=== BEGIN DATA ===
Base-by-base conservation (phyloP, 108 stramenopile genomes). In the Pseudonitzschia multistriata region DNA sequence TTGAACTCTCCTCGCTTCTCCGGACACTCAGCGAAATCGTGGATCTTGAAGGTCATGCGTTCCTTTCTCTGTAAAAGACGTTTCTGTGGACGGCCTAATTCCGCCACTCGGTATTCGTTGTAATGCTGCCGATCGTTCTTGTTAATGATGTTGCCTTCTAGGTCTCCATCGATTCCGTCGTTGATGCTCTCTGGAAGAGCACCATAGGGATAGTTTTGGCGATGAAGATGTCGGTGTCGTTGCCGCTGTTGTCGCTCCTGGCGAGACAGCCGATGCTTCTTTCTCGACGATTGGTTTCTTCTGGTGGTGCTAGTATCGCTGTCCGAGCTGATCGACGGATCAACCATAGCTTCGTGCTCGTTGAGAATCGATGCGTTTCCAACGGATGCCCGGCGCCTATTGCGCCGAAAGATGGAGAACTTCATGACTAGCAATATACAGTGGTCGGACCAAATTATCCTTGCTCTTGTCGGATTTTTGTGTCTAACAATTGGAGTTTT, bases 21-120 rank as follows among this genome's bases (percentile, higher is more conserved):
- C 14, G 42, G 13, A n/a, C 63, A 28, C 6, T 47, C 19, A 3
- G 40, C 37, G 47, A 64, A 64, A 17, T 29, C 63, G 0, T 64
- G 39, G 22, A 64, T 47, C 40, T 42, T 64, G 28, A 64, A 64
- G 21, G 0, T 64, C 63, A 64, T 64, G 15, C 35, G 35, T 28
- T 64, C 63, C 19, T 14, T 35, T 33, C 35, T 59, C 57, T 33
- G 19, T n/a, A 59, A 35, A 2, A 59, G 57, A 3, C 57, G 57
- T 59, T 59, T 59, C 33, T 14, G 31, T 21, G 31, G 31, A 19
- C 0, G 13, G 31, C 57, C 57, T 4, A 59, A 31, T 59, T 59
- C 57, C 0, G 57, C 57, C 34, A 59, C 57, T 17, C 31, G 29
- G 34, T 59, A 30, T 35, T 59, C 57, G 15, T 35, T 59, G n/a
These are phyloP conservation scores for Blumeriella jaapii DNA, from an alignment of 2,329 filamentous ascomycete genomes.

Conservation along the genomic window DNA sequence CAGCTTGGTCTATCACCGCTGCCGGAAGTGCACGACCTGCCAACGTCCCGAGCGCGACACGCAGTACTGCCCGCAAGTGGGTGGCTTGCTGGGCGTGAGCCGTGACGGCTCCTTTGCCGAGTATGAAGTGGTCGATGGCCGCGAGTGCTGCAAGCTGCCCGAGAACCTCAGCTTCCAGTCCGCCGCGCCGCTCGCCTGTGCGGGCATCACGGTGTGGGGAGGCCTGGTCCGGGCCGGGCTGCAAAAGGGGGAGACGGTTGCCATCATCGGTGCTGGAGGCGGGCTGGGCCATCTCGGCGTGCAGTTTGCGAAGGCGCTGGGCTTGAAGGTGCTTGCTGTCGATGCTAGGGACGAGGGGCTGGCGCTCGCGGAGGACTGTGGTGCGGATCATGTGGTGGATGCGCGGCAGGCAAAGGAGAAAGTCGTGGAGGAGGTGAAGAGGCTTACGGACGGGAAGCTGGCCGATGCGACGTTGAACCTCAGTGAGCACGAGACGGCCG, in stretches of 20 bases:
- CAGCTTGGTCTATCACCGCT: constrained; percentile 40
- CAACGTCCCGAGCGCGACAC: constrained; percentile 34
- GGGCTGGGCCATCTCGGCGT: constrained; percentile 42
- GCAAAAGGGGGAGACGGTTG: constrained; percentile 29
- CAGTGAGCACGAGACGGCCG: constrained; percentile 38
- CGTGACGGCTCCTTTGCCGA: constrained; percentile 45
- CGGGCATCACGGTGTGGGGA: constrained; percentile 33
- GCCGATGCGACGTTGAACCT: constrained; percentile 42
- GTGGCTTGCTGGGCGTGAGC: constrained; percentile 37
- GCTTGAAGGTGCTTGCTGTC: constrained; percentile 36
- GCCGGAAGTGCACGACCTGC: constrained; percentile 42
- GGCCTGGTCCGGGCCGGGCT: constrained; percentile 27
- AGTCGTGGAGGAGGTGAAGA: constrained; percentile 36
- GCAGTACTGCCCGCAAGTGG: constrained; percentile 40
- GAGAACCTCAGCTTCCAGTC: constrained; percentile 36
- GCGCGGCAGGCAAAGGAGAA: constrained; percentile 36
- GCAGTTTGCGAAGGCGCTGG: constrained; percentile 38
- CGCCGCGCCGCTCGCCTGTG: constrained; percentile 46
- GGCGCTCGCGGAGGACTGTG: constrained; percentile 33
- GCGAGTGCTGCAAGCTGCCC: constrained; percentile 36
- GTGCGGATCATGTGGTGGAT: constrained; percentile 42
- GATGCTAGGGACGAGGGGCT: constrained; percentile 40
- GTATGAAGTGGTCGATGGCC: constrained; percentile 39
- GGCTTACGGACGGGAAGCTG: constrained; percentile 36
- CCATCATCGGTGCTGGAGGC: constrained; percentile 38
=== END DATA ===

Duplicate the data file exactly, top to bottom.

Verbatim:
Base-by-base conservation (phyloP, 108 stramenopile genomes). In the Pseudonitzschia multistriata region DNA sequence TTGAACTCTCCTCGCTTCTCCGGACACTCAGCGAAATCGTGGATCTTGAAGGTCATGCGTTCCTTTCTCTGTAAAAGACGTTTCTGTGGACGGCCTAATTCCGCCACTCGGTATTCGTTGTAATGCTGCCGATCGTTCTTGTTAATGATGTTGCCTTCTAGGTCTCCATCGATTCCGTCGTTGATGCTCTCTGGAAGAGCACCATAGGGATAGTTTTGGCGATGAAGATGTCGGTGTCGTTGCCGCTGTTGTCGCTCCTGGCGAGACAGCCGATGCTTCTTTCTCGACGATTGGTTTCTTCTGGTGGTGCTAGTATCGCTGTCCGAGCTGATCGACGGATCAACCATAGCTTCGTGCTCGTTGAGAATCGATGCGTTTCCAACGGATGCCCGGCGCCTATTGCGCCGAAAGATGGAGAACTTCATGACTAGCAATATACAGTGGTCGGACCAAATTATCCTTGCTCTTGTCGGATTTTTGTGTCTAACAATTGGAGTTTT, bases 21-120 rank as follows among this genome's bases (percentile, higher is more conserved):
- C 14, G 42, G 13, A n/a, C 63, A 28, C 6, T 47, C 19, A 3
- G 40, C 37, G 47, A 64, A 64, A 17, T 29, C 63, G 0, T 64
- G 39, G 22, A 64, T 47, C 40, T 42, T 64, G 28, A 64, A 64
- G 21, G 0, T 64, C 63, A 64, T 64, G 15, C 35, G 35, T 28
- T 64, C 63, C 19, T 14, T 35, T 33, C 35, T 59, C 57, T 33
- G 19, T n/a, A 59, A 35, A 2, A 59, G 57, A 3, C 57, G 57
- T 59, T 59, T 59, C 33, T 14, G 31, T 21, G 31, G 31, A 19
- C 0, G 13, G 31, C 57, C 57, T 4, A 59, A 31, T 59, T 59
- C 57, C 0, G 57, C 57, C 34, A 59, C 57, T 17, C 31, G 29
- G 34, T 59, A 30, T 35, T 59, C 57, G 15, T 35, T 59, G n/a
These are phyloP conservation scores for Blumeriella jaapii DNA, from an alignment of 2,329 filamentous ascomycete genomes.

Conservation along the genomic window DNA sequence CAGCTTGGTCTATCACCGCTGCCGGAAGTGCACGACCTGCCAACGTCCCGAGCGCGACACGCAGTACTGCCCGCAAGTGGGTGGCTTGCTGGGCGTGAGCCGTGACGGCTCCTTTGCCGAGTATGAAGTGGTCGATGGCCGCGAGTGCTGCAAGCTGCCCGAGAACCTCAGCTTCCAGTCCGCCGCGCCGCTCGCCTGTGCGGGCATCACGGTGTGGGGAGGCCTGGTCCGGGCCGGGCTGCAAAAGGGGGAGACGGTTGCCATCATCGGTGCTGGAGGCGGGCTGGGCCATCTCGGCGTGCAGTTTGCGAAGGCGCTGGGCTTGAAGGTGCTTGCTGTCGATGCTAGGGACGAGGGGCTGGCGCTCGCGGAGGACTGTGGTGCGGATCATGTGGTGGATGCGCGGCAGGCAAAGGAGAAAGTCGTGGAGGAGGTGAAGAGGCTTACGGACGGGAAGCTGGCCGATGCGACGTTGAACCTCAGTGAGCACGAGACGGCCG, in stretches of 20 bases:
- CAGCTTGGTCTATCACCGCT: constrained; percentile 40
- CAACGTCCCGAGCGCGACAC: constrained; percentile 34
- GGGCTGGGCCATCTCGGCGT: constrained; percentile 42
- GCAAAAGGGGGAGACGGTTG: constrained; percentile 29
- CAGTGAGCACGAGACGGCCG: constrained; percentile 38
- CGTGACGGCTCCTTTGCCGA: constrained; percentile 45
- CGGGCATCACGGTGTGGGGA: constrained; percentile 33
- GCCGATGCGACGTTGAACCT: constrained; percentile 42
- GTGGCTTGCTGGGCGTGAGC: constrained; percentile 37
- GCTTGAAGGTGCTTGCTGTC: constrained; percentile 36
- GCCGGAAGTGCACGACCTGC: constrained; percentile 42
- GGCCTGGTCCGGGCCGGGCT: constrained; percentile 27
- AGTCGTGGAGGAGGTGAAGA: constrained; percentile 36
- GCAGTACTGCCCGCAAGTGG: constrained; percentile 40
- GAGAACCTCAGCTTCCAGTC: constrained; percentile 36
- GCGCGGCAGGCAAAGGAGAA: constrained; percentile 36
- GCAGTTTGCGAAGGCGCTGG: constrained; percentile 38
- CGCCGCGCCGCTCGCCTGTG: constrained; percentile 46
- GGCGCTCGCGGAGGACTGTG: constrained; percentile 33
- GCGAGTGCTGCAAGCTGCCC: constrained; percentile 36
- GTGCGGATCATGTGGTGGAT: constrained; percentile 42
- GATGCTAGGGACGAGGGGCT: constrained; percentile 40
- GTATGAAGTGGTCGATGGCC: constrained; percentile 39
- GGCTTACGGACGGGAAGCTG: constrained; percentile 36
- CCATCATCGGTGCTGGAGGC: constrained; percentile 38